Ah, Scotland. How I long to visit thee. From John o’ Groats to the Firth of Forth and all of the craggy peaks, castle ruins, pubs, churches, Pictish standing stones, and deep, dark lochs in between; the place is a veritable wonderland to me. Having that kind of bias surely doesn’t hurt the chances of a film who’s plot and setting just happen to be (would you guess?) Scotland.
Stone of Destiny is the story (based on true events) of a small group of Scottish nationalists who set out to return (or steal, depending on how you see it) Scotland’s greatest national symbol, the Stone of Scone, to its rightful place in Scotland. University student Ian Hamilton is tired of failed political attempts to restore home rule to Scotland, and he’s saddened that being Scottish in 1950’s Britain is something to be ashamed of rather than be proud of. He sets out, with the help of a friend, to give back his fellow Scots their pride. But in order to do that he must concoct a way to get the 336 lb. rock out of Westminster Abbey, in the heart of London, with no money, no car, and very little support.
Stone of Destiny continues on for a while like the typical heist film. Ian and his accomplice Bill Craig (played by the reliably jovial Billy Boyd of The Lord of the Rings fame) spend weeks planning the details of the heist, studying layouts of Westminster Abbey and its surrounding grounds, but when Ian decides to set the plan in motion, Bill gets cold feet and decides he has too much to lose to risk capture and imprisonment for what seems like a pipe dream.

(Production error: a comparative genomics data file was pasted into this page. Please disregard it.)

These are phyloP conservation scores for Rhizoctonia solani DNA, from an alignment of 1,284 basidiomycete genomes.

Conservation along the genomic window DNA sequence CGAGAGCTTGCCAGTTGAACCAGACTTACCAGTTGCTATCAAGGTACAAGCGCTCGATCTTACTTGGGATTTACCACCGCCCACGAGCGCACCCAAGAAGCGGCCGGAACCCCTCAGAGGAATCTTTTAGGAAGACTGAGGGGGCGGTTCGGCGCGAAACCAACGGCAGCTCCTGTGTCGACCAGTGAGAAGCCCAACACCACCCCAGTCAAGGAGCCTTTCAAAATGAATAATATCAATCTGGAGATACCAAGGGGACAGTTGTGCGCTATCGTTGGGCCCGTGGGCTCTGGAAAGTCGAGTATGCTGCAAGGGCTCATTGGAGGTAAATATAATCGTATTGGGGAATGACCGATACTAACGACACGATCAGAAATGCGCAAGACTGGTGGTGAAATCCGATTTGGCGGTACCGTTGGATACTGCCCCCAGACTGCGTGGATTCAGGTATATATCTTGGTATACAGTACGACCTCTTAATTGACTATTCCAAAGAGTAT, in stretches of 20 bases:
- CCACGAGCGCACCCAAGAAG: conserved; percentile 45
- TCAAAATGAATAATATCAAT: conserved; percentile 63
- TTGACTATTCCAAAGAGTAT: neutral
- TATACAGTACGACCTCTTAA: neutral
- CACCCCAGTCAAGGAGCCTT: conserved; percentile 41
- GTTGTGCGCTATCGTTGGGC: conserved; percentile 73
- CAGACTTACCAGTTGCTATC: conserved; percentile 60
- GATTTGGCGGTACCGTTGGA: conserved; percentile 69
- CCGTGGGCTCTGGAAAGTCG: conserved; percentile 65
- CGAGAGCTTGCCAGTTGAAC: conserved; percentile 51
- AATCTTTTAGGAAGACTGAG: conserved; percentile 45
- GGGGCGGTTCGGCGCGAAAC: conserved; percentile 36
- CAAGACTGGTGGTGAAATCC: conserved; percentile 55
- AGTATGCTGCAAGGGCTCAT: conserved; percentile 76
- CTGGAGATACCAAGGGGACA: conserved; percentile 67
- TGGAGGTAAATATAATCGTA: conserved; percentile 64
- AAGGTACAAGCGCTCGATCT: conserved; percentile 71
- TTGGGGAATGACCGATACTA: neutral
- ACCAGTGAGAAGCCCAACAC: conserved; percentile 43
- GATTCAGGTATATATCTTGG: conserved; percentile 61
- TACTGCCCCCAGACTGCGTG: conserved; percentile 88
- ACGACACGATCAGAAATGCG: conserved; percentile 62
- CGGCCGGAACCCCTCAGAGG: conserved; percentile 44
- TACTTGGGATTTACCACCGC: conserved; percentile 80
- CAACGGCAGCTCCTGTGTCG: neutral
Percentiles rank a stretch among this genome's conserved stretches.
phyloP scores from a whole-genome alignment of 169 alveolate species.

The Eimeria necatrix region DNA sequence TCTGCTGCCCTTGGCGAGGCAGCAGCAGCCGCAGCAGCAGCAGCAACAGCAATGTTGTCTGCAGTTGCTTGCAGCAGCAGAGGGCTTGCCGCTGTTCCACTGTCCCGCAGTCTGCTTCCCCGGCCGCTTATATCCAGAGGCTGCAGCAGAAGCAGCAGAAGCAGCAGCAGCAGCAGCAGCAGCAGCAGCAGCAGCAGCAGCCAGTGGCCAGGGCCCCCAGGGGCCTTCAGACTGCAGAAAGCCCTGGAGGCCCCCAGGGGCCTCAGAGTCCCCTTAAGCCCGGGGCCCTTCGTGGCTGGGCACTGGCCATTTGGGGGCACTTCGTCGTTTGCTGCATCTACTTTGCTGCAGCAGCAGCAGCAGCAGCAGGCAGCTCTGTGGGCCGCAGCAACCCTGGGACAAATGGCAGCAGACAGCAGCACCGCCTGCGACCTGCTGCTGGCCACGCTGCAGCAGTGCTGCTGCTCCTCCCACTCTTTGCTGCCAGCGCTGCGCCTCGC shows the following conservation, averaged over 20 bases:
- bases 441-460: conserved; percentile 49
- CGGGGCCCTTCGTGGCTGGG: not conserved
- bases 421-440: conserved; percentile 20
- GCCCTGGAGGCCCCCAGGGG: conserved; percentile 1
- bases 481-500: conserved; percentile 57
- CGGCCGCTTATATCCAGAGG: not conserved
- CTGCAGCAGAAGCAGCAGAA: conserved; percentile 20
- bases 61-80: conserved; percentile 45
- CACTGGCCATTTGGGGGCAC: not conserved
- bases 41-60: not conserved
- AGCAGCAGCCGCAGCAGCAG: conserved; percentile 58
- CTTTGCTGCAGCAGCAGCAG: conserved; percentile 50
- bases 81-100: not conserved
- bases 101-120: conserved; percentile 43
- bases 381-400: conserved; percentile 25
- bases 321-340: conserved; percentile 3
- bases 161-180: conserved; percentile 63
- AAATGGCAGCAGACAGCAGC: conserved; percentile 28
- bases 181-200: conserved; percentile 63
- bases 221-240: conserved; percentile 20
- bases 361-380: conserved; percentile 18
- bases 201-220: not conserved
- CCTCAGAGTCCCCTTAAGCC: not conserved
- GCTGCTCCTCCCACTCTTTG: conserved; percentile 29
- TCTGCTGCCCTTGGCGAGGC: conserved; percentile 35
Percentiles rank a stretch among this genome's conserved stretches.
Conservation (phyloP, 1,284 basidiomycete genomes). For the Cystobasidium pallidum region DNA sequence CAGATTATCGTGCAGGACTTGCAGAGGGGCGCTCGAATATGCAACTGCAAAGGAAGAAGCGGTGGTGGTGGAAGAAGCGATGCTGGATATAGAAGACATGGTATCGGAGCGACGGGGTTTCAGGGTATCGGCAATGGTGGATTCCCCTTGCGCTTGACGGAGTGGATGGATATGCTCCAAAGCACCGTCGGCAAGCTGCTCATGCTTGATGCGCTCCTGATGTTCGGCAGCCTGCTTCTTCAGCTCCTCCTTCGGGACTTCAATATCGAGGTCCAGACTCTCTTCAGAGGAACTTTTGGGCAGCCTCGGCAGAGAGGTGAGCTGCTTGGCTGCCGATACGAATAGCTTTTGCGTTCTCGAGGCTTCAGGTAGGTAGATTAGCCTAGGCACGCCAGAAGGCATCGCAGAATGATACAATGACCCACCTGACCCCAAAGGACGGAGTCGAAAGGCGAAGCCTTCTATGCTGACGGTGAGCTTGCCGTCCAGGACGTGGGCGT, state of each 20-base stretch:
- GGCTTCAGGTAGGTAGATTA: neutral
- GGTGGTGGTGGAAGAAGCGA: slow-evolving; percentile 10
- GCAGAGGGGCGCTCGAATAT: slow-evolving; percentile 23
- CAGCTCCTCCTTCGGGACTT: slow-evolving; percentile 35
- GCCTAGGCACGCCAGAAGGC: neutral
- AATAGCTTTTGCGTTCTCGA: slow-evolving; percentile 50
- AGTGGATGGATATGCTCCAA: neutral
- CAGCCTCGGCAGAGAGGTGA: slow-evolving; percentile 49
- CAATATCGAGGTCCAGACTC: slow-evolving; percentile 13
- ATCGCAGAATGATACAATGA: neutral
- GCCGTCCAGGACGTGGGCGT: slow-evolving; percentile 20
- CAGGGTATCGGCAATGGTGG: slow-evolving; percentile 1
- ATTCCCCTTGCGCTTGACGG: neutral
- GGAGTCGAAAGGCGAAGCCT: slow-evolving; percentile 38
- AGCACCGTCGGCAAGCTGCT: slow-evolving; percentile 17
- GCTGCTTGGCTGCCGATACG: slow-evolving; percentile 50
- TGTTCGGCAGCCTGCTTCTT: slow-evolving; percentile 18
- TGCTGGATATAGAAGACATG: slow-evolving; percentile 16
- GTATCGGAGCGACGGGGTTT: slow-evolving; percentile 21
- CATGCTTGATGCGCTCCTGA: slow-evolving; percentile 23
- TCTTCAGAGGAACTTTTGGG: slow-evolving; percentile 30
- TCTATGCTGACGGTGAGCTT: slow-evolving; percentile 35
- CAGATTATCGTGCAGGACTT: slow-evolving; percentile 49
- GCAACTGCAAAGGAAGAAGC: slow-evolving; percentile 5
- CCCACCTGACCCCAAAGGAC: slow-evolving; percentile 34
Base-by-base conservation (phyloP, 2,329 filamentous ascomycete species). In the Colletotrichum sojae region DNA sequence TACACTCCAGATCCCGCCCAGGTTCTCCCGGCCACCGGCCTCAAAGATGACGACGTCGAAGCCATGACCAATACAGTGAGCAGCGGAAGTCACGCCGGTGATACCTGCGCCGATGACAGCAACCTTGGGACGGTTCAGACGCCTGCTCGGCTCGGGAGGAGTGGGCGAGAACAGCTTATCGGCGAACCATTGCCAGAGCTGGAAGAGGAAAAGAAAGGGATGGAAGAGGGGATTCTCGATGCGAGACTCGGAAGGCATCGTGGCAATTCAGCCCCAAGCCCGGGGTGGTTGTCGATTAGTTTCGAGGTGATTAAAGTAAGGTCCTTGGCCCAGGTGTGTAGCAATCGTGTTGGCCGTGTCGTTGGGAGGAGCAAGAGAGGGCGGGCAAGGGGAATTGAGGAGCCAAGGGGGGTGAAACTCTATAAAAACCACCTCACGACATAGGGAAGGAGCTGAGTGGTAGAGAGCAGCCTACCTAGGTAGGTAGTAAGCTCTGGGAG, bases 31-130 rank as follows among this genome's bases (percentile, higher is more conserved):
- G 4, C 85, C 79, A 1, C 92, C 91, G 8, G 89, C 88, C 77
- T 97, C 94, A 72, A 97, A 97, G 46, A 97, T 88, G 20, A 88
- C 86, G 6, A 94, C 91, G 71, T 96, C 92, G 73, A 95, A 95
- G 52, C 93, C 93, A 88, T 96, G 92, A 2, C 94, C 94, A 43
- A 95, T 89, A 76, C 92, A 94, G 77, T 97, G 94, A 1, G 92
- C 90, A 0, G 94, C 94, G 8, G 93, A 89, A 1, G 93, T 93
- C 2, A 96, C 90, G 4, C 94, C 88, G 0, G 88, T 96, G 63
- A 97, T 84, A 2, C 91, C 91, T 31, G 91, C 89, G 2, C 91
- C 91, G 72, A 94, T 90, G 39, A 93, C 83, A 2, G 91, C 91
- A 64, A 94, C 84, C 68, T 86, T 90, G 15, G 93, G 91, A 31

With no help and no hope of bringing the Stone back by himself, Ian appeals to the politically active and well established John MacCormick (Robert Carlyle) for support. MacCormick is skeptical at first, but he eventually sets Ian back on track with new accomplices Kay Matheson (Kate Mara) and Gavin Vernon (Stephen McCole). Together the trio set out to do what others had only ever dreamed of doing.
Along the way we learn a bit of Scottish history, soak in the gorgeous, green Scottish countryside (including a scene of a train ride that looks like it was lifted from the Hogwarts Express part of one of the many Harry Potter films), and strain to understand the thick Scottish brogues of the characters.
Charlie Cox is charming and endearing as the determined nationalist Ian Hamilton, even if his Scottish accent does seem a bit dodgy at times. Kate Mara as the female accomplice-cum-love interest matches Cox’s charm and manages to pull of a strong female character without making a statement of it. Stephen McCole plays the typical hard-drinking, strong man out to prove he’s got a brain, but he’s likeable and adds to the comic moments in the movie.
Stone of Destiny isn’t an original story. You’ll recognize comedic bits and plot devices from a dozen other movies. Its spoon fed, hit-me-over-the-head, nationalist ideals are sometimes a little too obvious for my tastes, but this movie isn’t trying to be Michael Collins (yes, I know this one’s not about Scotland) or even the historically, um…romanticized Braveheart. Stone of Destiny is a cute, cheeky dramedy, and if you’re okay with a little bit of revisionism in your based-on-a-true-story movies and more than a little bit of convenient plot maneuvering, then you you should enjoy the film for what it is: a fun and sometimes inspiring film about the indomitable human spirit and the power of pride.
Kilted Kirk out.